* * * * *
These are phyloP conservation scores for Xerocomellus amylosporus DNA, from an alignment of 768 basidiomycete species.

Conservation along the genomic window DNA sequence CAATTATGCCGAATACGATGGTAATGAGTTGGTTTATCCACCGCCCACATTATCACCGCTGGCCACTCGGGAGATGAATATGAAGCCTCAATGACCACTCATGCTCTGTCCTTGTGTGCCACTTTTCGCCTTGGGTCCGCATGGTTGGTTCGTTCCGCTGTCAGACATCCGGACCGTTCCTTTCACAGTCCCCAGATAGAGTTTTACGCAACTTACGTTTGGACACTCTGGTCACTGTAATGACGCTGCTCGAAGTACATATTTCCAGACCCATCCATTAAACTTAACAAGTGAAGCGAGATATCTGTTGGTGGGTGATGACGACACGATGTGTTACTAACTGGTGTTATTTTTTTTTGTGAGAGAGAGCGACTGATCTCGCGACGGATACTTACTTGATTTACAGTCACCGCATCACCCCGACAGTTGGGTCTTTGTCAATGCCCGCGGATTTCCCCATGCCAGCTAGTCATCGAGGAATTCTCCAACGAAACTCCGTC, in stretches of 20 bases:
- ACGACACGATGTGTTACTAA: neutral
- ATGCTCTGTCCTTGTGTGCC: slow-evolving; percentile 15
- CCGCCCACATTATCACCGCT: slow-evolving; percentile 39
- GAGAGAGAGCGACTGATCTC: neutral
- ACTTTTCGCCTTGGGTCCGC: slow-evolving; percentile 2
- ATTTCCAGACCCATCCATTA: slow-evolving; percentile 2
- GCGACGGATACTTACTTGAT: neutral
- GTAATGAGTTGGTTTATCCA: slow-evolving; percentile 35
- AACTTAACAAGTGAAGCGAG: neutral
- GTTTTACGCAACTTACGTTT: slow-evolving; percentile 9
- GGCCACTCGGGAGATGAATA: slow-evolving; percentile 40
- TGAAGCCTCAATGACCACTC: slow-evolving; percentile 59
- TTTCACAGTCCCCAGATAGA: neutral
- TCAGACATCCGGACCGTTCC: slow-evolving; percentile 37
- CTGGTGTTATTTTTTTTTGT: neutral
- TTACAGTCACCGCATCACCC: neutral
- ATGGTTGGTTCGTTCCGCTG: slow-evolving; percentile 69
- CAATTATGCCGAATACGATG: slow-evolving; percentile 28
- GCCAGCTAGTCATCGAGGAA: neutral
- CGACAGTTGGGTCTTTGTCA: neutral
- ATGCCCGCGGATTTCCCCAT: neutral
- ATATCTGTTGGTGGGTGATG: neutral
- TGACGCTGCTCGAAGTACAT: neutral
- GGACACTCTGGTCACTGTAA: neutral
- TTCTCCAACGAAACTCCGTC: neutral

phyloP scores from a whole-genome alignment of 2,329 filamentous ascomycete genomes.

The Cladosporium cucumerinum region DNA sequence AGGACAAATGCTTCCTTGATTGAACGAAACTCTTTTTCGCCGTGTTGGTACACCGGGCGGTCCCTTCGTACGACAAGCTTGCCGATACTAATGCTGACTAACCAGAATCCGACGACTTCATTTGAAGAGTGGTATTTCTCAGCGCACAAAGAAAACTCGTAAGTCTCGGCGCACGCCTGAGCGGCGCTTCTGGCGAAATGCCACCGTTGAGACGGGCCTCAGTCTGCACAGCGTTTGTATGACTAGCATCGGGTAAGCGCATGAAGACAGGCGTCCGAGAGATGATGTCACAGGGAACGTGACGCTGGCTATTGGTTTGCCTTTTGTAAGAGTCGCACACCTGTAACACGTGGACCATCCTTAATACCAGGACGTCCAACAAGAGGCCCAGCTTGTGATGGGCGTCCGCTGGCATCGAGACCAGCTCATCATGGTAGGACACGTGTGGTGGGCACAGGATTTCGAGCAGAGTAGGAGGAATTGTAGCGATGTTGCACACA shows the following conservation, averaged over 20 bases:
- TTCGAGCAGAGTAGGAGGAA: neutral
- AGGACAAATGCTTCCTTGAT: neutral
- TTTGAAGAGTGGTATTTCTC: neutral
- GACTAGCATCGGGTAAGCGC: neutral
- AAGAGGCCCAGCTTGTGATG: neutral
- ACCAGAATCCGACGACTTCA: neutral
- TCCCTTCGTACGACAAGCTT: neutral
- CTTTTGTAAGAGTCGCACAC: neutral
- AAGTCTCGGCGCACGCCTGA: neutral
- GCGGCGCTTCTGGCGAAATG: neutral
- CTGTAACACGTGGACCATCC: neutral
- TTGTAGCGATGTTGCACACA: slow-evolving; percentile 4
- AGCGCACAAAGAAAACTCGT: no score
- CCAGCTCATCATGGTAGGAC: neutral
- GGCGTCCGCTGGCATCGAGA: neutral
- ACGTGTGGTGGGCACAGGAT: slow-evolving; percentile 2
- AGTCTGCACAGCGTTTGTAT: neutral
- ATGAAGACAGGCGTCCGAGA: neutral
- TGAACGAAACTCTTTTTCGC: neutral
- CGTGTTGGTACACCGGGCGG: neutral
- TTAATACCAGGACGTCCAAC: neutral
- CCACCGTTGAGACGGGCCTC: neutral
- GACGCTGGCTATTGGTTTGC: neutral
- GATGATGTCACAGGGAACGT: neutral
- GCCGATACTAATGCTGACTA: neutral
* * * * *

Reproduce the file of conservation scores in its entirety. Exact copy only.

These are phyloP conservation scores for Xerocomellus amylosporus DNA, from an alignment of 768 basidiomycete species.

Conservation along the genomic window DNA sequence CAATTATGCCGAATACGATGGTAATGAGTTGGTTTATCCACCGCCCACATTATCACCGCTGGCCACTCGGGAGATGAATATGAAGCCTCAATGACCACTCATGCTCTGTCCTTGTGTGCCACTTTTCGCCTTGGGTCCGCATGGTTGGTTCGTTCCGCTGTCAGACATCCGGACCGTTCCTTTCACAGTCCCCAGATAGAGTTTTACGCAACTTACGTTTGGACACTCTGGTCACTGTAATGACGCTGCTCGAAGTACATATTTCCAGACCCATCCATTAAACTTAACAAGTGAAGCGAGATATCTGTTGGTGGGTGATGACGACACGATGTGTTACTAACTGGTGTTATTTTTTTTTGTGAGAGAGAGCGACTGATCTCGCGACGGATACTTACTTGATTTACAGTCACCGCATCACCCCGACAGTTGGGTCTTTGTCAATGCCCGCGGATTTCCCCATGCCAGCTAGTCATCGAGGAATTCTCCAACGAAACTCCGTC, in stretches of 20 bases:
- ACGACACGATGTGTTACTAA: neutral
- ATGCTCTGTCCTTGTGTGCC: slow-evolving; percentile 15
- CCGCCCACATTATCACCGCT: slow-evolving; percentile 39
- GAGAGAGAGCGACTGATCTC: neutral
- ACTTTTCGCCTTGGGTCCGC: slow-evolving; percentile 2
- ATTTCCAGACCCATCCATTA: slow-evolving; percentile 2
- GCGACGGATACTTACTTGAT: neutral
- GTAATGAGTTGGTTTATCCA: slow-evolving; percentile 35
- AACTTAACAAGTGAAGCGAG: neutral
- GTTTTACGCAACTTACGTTT: slow-evolving; percentile 9
- GGCCACTCGGGAGATGAATA: slow-evolving; percentile 40
- TGAAGCCTCAATGACCACTC: slow-evolving; percentile 59
- TTTCACAGTCCCCAGATAGA: neutral
- TCAGACATCCGGACCGTTCC: slow-evolving; percentile 37
- CTGGTGTTATTTTTTTTTGT: neutral
- TTACAGTCACCGCATCACCC: neutral
- ATGGTTGGTTCGTTCCGCTG: slow-evolving; percentile 69
- CAATTATGCCGAATACGATG: slow-evolving; percentile 28
- GCCAGCTAGTCATCGAGGAA: neutral
- CGACAGTTGGGTCTTTGTCA: neutral
- ATGCCCGCGGATTTCCCCAT: neutral
- ATATCTGTTGGTGGGTGATG: neutral
- TGACGCTGCTCGAAGTACAT: neutral
- GGACACTCTGGTCACTGTAA: neutral
- TTCTCCAACGAAACTCCGTC: neutral

phyloP scores from a whole-genome alignment of 2,329 filamentous ascomycete genomes.

The Cladosporium cucumerinum region DNA sequence AGGACAAATGCTTCCTTGATTGAACGAAACTCTTTTTCGCCGTGTTGGTACACCGGGCGGTCCCTTCGTACGACAAGCTTGCCGATACTAATGCTGACTAACCAGAATCCGACGACTTCATTTGAAGAGTGGTATTTCTCAGCGCACAAAGAAAACTCGTAAGTCTCGGCGCACGCCTGAGCGGCGCTTCTGGCGAAATGCCACCGTTGAGACGGGCCTCAGTCTGCACAGCGTTTGTATGACTAGCATCGGGTAAGCGCATGAAGACAGGCGTCCGAGAGATGATGTCACAGGGAACGTGACGCTGGCTATTGGTTTGCCTTTTGTAAGAGTCGCACACCTGTAACACGTGGACCATCCTTAATACCAGGACGTCCAACAAGAGGCCCAGCTTGTGATGGGCGTCCGCTGGCATCGAGACCAGCTCATCATGGTAGGACACGTGTGGTGGGCACAGGATTTCGAGCAGAGTAGGAGGAATTGTAGCGATGTTGCACACA shows the following conservation, averaged over 20 bases:
- TTCGAGCAGAGTAGGAGGAA: neutral
- AGGACAAATGCTTCCTTGAT: neutral
- TTTGAAGAGTGGTATTTCTC: neutral
- GACTAGCATCGGGTAAGCGC: neutral
- AAGAGGCCCAGCTTGTGATG: neutral
- ACCAGAATCCGACGACTTCA: neutral
- TCCCTTCGTACGACAAGCTT: neutral
- CTTTTGTAAGAGTCGCACAC: neutral
- AAGTCTCGGCGCACGCCTGA: neutral
- GCGGCGCTTCTGGCGAAATG: neutral
- CTGTAACACGTGGACCATCC: neutral
- TTGTAGCGATGTTGCACACA: slow-evolving; percentile 4
- AGCGCACAAAGAAAACTCGT: no score
- CCAGCTCATCATGGTAGGAC: neutral
- GGCGTCCGCTGGCATCGAGA: neutral
- ACGTGTGGTGGGCACAGGAT: slow-evolving; percentile 2
- AGTCTGCACAGCGTTTGTAT: neutral
- ATGAAGACAGGCGTCCGAGA: neutral
- TGAACGAAACTCTTTTTCGC: neutral
- CGTGTTGGTACACCGGGCGG: neutral
- TTAATACCAGGACGTCCAAC: neutral
- CCACCGTTGAGACGGGCCTC: neutral
- GACGCTGGCTATTGGTTTGC: neutral
- GATGATGTCACAGGGAACGT: neutral
- GCCGATACTAATGCTGACTA: neutral